Epidural or extradural hematoma is a type of traumatic brain injury (TBI) in which a buildup of blood occurs between the dura mater (the tough outer membrane of the central nervous system) and the skull. The dura mater also covers the spine, so epidural bleeds may also occur in the spinal column. Often due to trauma, the condition is potentially deadly because the buildup of blood may increase pressure in the intracranial space and compress delicate brain tissue. The condition is present in one to three percent of head injuries. Between 15 and 20% of patients with epidural hematomas die of the injury.
The cause of epidural hematoma is usually traumatic, although spontaneous hemorrhage is known to occur. Hemorrhages commonly result from acceleration-deceleration trauma and transverse forces. 10% of epidural bleeds may be venous. Venous epidural bleeds are usually due to shearing injury from rotational or linear forces, caused when tissues of different densities slide over one another.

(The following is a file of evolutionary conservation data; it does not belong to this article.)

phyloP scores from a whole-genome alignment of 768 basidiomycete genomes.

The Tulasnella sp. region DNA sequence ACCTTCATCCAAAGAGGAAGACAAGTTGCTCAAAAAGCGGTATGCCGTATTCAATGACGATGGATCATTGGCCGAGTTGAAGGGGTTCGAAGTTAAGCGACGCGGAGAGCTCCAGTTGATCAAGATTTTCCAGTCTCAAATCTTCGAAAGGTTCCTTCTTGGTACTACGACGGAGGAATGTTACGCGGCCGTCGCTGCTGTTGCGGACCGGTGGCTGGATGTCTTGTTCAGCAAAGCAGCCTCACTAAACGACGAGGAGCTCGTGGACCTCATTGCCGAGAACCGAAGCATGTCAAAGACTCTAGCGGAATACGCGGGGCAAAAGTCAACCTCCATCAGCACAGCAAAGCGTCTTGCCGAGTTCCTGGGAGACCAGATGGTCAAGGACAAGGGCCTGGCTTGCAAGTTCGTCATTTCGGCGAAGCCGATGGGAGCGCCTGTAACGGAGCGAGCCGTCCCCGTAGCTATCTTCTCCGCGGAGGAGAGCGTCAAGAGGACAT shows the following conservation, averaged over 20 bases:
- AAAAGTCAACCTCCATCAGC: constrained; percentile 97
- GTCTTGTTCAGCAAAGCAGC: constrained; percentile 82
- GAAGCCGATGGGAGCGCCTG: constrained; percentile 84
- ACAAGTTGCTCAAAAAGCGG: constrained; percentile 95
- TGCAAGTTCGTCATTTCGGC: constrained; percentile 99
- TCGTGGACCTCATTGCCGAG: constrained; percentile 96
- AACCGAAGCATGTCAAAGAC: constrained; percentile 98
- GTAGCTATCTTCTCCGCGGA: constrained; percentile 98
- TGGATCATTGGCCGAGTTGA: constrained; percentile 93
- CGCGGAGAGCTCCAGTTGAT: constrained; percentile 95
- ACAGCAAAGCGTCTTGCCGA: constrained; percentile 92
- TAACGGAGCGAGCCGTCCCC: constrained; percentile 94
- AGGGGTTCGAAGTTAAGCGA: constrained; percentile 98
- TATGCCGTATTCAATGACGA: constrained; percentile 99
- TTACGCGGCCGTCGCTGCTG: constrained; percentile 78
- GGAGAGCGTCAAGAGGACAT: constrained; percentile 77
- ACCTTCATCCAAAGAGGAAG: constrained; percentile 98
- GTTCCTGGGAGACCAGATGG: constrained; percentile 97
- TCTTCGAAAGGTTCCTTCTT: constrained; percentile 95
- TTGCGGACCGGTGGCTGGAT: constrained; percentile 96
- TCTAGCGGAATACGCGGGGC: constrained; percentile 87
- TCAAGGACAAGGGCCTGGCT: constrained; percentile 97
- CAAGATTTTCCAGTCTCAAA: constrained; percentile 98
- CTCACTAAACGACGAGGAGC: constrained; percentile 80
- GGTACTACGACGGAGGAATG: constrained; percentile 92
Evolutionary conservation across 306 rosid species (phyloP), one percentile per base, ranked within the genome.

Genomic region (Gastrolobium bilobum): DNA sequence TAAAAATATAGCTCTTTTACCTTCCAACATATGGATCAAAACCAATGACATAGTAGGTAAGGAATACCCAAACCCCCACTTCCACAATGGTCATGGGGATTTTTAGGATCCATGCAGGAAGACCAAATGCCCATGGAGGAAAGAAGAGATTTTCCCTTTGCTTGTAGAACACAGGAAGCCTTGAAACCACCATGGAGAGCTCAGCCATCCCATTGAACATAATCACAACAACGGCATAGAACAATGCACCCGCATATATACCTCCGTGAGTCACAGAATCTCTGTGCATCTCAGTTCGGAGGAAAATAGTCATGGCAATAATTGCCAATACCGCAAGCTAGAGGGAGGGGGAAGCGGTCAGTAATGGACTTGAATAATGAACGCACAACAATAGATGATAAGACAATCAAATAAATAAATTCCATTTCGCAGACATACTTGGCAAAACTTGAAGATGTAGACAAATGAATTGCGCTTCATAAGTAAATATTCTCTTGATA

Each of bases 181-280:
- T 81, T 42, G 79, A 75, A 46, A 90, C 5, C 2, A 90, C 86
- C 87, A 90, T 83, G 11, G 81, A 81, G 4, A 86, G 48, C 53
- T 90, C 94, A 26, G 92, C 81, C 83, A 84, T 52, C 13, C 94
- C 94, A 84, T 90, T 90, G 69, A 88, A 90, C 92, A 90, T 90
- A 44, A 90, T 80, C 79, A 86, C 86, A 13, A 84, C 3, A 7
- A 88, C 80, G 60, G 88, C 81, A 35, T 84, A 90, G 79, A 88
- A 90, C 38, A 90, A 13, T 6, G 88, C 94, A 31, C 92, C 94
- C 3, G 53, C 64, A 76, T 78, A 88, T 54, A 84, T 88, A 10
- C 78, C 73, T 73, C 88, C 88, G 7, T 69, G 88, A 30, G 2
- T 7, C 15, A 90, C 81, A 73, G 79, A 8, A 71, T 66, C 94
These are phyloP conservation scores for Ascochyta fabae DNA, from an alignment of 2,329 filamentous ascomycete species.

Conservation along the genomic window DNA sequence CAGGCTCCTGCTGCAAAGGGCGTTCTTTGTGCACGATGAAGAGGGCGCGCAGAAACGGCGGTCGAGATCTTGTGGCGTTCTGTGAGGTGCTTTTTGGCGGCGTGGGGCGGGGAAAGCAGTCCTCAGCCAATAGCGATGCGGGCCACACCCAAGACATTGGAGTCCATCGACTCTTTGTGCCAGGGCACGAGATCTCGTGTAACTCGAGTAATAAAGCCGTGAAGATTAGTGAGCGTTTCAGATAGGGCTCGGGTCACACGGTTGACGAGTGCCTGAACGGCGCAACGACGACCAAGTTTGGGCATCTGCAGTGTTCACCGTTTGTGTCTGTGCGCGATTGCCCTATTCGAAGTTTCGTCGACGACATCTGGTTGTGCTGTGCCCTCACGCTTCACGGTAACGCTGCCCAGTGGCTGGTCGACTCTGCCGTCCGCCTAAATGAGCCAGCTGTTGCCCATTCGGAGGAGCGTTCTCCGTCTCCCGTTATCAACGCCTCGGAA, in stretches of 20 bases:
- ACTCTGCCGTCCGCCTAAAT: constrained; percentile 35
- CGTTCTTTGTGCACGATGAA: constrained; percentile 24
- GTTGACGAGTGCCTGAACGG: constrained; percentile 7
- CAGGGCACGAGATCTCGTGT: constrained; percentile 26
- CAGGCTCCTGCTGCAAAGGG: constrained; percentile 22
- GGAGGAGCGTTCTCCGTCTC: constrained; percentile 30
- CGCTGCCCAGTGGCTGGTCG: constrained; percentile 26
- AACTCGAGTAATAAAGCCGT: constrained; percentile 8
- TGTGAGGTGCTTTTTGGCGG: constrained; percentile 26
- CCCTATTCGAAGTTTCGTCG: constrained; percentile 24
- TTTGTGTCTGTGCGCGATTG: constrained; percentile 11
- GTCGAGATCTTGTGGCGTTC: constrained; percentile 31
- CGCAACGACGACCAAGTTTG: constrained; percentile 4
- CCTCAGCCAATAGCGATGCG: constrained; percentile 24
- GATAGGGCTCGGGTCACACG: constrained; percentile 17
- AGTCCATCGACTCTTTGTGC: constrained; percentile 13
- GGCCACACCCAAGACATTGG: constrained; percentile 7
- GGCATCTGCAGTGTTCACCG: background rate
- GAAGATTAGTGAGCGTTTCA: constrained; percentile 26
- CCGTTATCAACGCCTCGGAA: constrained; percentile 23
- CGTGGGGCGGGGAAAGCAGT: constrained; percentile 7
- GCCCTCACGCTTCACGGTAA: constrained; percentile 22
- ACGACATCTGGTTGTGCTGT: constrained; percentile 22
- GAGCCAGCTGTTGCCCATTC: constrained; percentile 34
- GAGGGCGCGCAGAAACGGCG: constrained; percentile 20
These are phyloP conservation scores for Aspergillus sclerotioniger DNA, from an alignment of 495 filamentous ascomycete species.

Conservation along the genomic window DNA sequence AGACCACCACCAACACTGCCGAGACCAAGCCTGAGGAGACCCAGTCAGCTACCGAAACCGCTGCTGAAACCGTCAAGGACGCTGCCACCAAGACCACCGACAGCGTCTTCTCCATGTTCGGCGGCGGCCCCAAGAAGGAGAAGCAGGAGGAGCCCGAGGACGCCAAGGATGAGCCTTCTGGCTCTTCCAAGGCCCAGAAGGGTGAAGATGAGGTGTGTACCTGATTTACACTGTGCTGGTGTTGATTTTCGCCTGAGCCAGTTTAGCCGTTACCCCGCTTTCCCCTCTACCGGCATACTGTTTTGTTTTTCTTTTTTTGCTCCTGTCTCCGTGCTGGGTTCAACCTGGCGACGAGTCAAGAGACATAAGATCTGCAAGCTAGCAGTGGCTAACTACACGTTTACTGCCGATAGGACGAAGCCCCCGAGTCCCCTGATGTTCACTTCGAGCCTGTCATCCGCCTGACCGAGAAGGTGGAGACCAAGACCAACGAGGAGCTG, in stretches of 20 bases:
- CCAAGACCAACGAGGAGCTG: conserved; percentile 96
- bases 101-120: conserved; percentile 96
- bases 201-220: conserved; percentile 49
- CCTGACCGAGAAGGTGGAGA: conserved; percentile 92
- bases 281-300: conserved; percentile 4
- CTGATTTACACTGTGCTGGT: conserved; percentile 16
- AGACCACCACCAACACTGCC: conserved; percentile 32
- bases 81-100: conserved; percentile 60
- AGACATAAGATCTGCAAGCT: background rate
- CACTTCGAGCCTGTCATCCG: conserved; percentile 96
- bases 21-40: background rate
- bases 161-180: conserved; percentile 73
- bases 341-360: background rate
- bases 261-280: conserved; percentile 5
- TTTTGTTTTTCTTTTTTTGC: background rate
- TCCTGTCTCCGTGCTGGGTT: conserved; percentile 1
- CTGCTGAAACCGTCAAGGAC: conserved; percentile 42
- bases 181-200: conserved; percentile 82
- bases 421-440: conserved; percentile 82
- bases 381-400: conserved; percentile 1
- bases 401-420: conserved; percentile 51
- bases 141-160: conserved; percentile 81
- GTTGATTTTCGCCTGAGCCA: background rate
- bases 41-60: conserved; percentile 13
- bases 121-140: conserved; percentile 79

Epidural hematoma commonly results from a blow to the side of the head. The pterion region which overlies the middle meningeal artery is exceptionally weak and prone to injury. Thus only 20 to 30% of epidural hematomas occur outside the region of the temporal bone. The brain may be injured by prominences on the inside of the skull as it scrapes past them. EDH is usually found on the same side of the brain that was impacted by the blow, but on very rare occasions it can be due to a contrecoup injury.